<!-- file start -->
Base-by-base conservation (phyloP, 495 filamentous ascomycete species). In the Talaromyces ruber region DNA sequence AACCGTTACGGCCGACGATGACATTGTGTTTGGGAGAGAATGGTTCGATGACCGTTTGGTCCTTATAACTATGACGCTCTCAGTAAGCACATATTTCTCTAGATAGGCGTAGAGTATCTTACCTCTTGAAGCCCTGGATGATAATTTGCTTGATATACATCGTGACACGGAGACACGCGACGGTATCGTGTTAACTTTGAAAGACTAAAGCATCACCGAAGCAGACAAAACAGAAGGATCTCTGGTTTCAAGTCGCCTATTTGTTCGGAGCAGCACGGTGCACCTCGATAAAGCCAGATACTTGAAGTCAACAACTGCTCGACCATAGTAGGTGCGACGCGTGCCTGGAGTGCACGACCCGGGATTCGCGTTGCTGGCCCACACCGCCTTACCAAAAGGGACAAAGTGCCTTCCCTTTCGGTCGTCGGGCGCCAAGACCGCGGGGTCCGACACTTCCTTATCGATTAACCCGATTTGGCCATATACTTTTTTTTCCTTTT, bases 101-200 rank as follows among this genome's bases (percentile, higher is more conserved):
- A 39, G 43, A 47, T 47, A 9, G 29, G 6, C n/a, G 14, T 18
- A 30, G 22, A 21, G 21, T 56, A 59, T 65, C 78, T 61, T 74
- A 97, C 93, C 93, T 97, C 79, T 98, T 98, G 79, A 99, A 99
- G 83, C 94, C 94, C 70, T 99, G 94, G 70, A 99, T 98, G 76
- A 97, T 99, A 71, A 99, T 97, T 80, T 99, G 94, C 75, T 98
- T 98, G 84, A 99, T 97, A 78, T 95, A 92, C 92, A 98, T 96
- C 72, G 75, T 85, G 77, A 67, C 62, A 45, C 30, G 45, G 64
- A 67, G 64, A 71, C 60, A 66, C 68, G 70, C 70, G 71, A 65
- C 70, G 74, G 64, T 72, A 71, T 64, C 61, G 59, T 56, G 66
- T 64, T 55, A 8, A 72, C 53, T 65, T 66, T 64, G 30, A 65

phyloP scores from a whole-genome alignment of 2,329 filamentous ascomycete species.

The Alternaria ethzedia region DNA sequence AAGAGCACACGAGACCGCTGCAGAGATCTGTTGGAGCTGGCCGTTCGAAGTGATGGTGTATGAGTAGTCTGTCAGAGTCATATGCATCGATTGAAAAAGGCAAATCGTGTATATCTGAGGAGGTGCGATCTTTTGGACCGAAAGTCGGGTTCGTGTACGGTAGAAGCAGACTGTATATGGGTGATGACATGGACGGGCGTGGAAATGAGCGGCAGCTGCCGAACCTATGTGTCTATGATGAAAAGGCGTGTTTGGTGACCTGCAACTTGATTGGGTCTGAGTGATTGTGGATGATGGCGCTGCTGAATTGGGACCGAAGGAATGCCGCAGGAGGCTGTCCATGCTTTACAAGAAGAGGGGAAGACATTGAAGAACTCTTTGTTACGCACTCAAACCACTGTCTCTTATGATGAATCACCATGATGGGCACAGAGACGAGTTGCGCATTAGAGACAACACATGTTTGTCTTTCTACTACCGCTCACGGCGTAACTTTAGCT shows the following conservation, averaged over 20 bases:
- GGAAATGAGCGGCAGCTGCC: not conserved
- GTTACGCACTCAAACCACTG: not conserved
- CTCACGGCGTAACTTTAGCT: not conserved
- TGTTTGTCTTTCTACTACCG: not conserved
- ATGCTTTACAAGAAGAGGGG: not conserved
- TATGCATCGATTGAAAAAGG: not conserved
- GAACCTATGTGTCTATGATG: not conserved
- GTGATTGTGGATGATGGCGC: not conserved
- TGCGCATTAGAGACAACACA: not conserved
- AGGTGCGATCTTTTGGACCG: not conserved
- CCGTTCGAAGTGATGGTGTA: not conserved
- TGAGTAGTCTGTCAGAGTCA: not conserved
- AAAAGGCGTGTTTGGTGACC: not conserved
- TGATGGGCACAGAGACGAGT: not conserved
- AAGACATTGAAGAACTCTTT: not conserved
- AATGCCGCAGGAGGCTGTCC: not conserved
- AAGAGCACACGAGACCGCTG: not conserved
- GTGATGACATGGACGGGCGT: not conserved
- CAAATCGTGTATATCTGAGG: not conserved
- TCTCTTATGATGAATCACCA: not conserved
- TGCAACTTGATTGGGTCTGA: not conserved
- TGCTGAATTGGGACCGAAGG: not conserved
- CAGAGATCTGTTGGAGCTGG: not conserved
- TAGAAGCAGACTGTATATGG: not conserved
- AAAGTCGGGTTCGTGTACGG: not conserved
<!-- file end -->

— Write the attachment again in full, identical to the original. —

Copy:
Base-by-base conservation (phyloP, 495 filamentous ascomycete species). In the Talaromyces ruber region DNA sequence AACCGTTACGGCCGACGATGACATTGTGTTTGGGAGAGAATGGTTCGATGACCGTTTGGTCCTTATAACTATGACGCTCTCAGTAAGCACATATTTCTCTAGATAGGCGTAGAGTATCTTACCTCTTGAAGCCCTGGATGATAATTTGCTTGATATACATCGTGACACGGAGACACGCGACGGTATCGTGTTAACTTTGAAAGACTAAAGCATCACCGAAGCAGACAAAACAGAAGGATCTCTGGTTTCAAGTCGCCTATTTGTTCGGAGCAGCACGGTGCACCTCGATAAAGCCAGATACTTGAAGTCAACAACTGCTCGACCATAGTAGGTGCGACGCGTGCCTGGAGTGCACGACCCGGGATTCGCGTTGCTGGCCCACACCGCCTTACCAAAAGGGACAAAGTGCCTTCCCTTTCGGTCGTCGGGCGCCAAGACCGCGGGGTCCGACACTTCCTTATCGATTAACCCGATTTGGCCATATACTTTTTTTTCCTTTT, bases 101-200 rank as follows among this genome's bases (percentile, higher is more conserved):
- A 39, G 43, A 47, T 47, A 9, G 29, G 6, C n/a, G 14, T 18
- A 30, G 22, A 21, G 21, T 56, A 59, T 65, C 78, T 61, T 74
- A 97, C 93, C 93, T 97, C 79, T 98, T 98, G 79, A 99, A 99
- G 83, C 94, C 94, C 70, T 99, G 94, G 70, A 99, T 98, G 76
- A 97, T 99, A 71, A 99, T 97, T 80, T 99, G 94, C 75, T 98
- T 98, G 84, A 99, T 97, A 78, T 95, A 92, C 92, A 98, T 96
- C 72, G 75, T 85, G 77, A 67, C 62, A 45, C 30, G 45, G 64
- A 67, G 64, A 71, C 60, A 66, C 68, G 70, C 70, G 71, A 65
- C 70, G 74, G 64, T 72, A 71, T 64, C 61, G 59, T 56, G 66
- T 64, T 55, A 8, A 72, C 53, T 65, T 66, T 64, G 30, A 65

phyloP scores from a whole-genome alignment of 2,329 filamentous ascomycete species.

The Alternaria ethzedia region DNA sequence AAGAGCACACGAGACCGCTGCAGAGATCTGTTGGAGCTGGCCGTTCGAAGTGATGGTGTATGAGTAGTCTGTCAGAGTCATATGCATCGATTGAAAAAGGCAAATCGTGTATATCTGAGGAGGTGCGATCTTTTGGACCGAAAGTCGGGTTCGTGTACGGTAGAAGCAGACTGTATATGGGTGATGACATGGACGGGCGTGGAAATGAGCGGCAGCTGCCGAACCTATGTGTCTATGATGAAAAGGCGTGTTTGGTGACCTGCAACTTGATTGGGTCTGAGTGATTGTGGATGATGGCGCTGCTGAATTGGGACCGAAGGAATGCCGCAGGAGGCTGTCCATGCTTTACAAGAAGAGGGGAAGACATTGAAGAACTCTTTGTTACGCACTCAAACCACTGTCTCTTATGATGAATCACCATGATGGGCACAGAGACGAGTTGCGCATTAGAGACAACACATGTTTGTCTTTCTACTACCGCTCACGGCGTAACTTTAGCT shows the following conservation, averaged over 20 bases:
- GGAAATGAGCGGCAGCTGCC: not conserved
- GTTACGCACTCAAACCACTG: not conserved
- CTCACGGCGTAACTTTAGCT: not conserved
- TGTTTGTCTTTCTACTACCG: not conserved
- ATGCTTTACAAGAAGAGGGG: not conserved
- TATGCATCGATTGAAAAAGG: not conserved
- GAACCTATGTGTCTATGATG: not conserved
- GTGATTGTGGATGATGGCGC: not conserved
- TGCGCATTAGAGACAACACA: not conserved
- AGGTGCGATCTTTTGGACCG: not conserved
- CCGTTCGAAGTGATGGTGTA: not conserved
- TGAGTAGTCTGTCAGAGTCA: not conserved
- AAAAGGCGTGTTTGGTGACC: not conserved
- TGATGGGCACAGAGACGAGT: not conserved
- AAGACATTGAAGAACTCTTT: not conserved
- AATGCCGCAGGAGGCTGTCC: not conserved
- AAGAGCACACGAGACCGCTG: not conserved
- GTGATGACATGGACGGGCGT: not conserved
- CAAATCGTGTATATCTGAGG: not conserved
- TCTCTTATGATGAATCACCA: not conserved
- TGCAACTTGATTGGGTCTGA: not conserved
- TGCTGAATTGGGACCGAAGG: not conserved
- CAGAGATCTGTTGGAGCTGG: not conserved
- TAGAAGCAGACTGTATATGG: not conserved
- AAAGTCGGGTTCGTGTACGG: not conserved